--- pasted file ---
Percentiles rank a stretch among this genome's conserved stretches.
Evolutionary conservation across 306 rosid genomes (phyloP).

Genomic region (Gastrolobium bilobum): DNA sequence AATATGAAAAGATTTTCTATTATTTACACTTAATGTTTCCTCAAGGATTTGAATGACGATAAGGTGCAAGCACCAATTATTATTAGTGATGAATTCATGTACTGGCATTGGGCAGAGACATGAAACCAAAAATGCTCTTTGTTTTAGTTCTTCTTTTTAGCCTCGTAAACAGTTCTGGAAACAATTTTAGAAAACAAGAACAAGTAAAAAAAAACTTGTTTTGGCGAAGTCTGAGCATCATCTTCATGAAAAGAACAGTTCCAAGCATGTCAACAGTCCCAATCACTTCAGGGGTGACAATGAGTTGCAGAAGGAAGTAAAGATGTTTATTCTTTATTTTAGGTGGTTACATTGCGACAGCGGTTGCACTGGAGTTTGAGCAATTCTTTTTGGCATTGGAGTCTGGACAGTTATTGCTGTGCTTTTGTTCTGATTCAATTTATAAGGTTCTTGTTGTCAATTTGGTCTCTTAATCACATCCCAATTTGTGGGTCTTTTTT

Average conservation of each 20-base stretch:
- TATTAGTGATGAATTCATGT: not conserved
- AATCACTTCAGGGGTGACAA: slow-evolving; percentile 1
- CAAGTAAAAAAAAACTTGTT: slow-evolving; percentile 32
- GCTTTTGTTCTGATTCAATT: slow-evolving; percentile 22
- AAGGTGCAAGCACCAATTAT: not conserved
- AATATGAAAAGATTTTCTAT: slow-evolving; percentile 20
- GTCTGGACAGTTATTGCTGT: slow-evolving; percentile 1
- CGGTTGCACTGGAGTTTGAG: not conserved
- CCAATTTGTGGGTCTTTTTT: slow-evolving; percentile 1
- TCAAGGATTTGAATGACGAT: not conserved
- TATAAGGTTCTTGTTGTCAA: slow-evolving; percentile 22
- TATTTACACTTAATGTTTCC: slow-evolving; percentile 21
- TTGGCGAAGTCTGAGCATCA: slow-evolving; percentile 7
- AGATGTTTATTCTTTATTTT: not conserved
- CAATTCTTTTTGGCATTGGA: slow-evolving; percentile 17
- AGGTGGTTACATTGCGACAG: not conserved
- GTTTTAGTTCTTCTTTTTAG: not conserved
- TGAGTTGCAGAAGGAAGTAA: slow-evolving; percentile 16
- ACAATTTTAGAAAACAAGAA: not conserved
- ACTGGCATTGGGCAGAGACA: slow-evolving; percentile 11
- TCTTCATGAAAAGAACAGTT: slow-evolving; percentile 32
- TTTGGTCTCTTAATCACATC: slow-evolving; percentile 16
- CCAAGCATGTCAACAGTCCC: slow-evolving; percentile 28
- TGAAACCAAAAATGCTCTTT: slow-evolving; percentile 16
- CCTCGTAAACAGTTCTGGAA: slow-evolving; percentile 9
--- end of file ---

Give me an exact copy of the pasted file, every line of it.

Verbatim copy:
Percentiles rank a stretch among this genome's conserved stretches.
Evolutionary conservation across 306 rosid genomes (phyloP).

Genomic region (Gastrolobium bilobum): DNA sequence AATATGAAAAGATTTTCTATTATTTACACTTAATGTTTCCTCAAGGATTTGAATGACGATAAGGTGCAAGCACCAATTATTATTAGTGATGAATTCATGTACTGGCATTGGGCAGAGACATGAAACCAAAAATGCTCTTTGTTTTAGTTCTTCTTTTTAGCCTCGTAAACAGTTCTGGAAACAATTTTAGAAAACAAGAACAAGTAAAAAAAAACTTGTTTTGGCGAAGTCTGAGCATCATCTTCATGAAAAGAACAGTTCCAAGCATGTCAACAGTCCCAATCACTTCAGGGGTGACAATGAGTTGCAGAAGGAAGTAAAGATGTTTATTCTTTATTTTAGGTGGTTACATTGCGACAGCGGTTGCACTGGAGTTTGAGCAATTCTTTTTGGCATTGGAGTCTGGACAGTTATTGCTGTGCTTTTGTTCTGATTCAATTTATAAGGTTCTTGTTGTCAATTTGGTCTCTTAATCACATCCCAATTTGTGGGTCTTTTTT

Average conservation of each 20-base stretch:
- TATTAGTGATGAATTCATGT: not conserved
- AATCACTTCAGGGGTGACAA: slow-evolving; percentile 1
- CAAGTAAAAAAAAACTTGTT: slow-evolving; percentile 32
- GCTTTTGTTCTGATTCAATT: slow-evolving; percentile 22
- AAGGTGCAAGCACCAATTAT: not conserved
- AATATGAAAAGATTTTCTAT: slow-evolving; percentile 20
- GTCTGGACAGTTATTGCTGT: slow-evolving; percentile 1
- CGGTTGCACTGGAGTTTGAG: not conserved
- CCAATTTGTGGGTCTTTTTT: slow-evolving; percentile 1
- TCAAGGATTTGAATGACGAT: not conserved
- TATAAGGTTCTTGTTGTCAA: slow-evolving; percentile 22
- TATTTACACTTAATGTTTCC: slow-evolving; percentile 21
- TTGGCGAAGTCTGAGCATCA: slow-evolving; percentile 7
- AGATGTTTATTCTTTATTTT: not conserved
- CAATTCTTTTTGGCATTGGA: slow-evolving; percentile 17
- AGGTGGTTACATTGCGACAG: not conserved
- GTTTTAGTTCTTCTTTTTAG: not conserved
- TGAGTTGCAGAAGGAAGTAA: slow-evolving; percentile 16
- ACAATTTTAGAAAACAAGAA: not conserved
- ACTGGCATTGGGCAGAGACA: slow-evolving; percentile 11
- TCTTCATGAAAAGAACAGTT: slow-evolving; percentile 32
- TTTGGTCTCTTAATCACATC: slow-evolving; percentile 16
- CCAAGCATGTCAACAGTCCC: slow-evolving; percentile 28
- TGAAACCAAAAATGCTCTTT: slow-evolving; percentile 16
- CCTCGTAAACAGTTCTGGAA: slow-evolving; percentile 9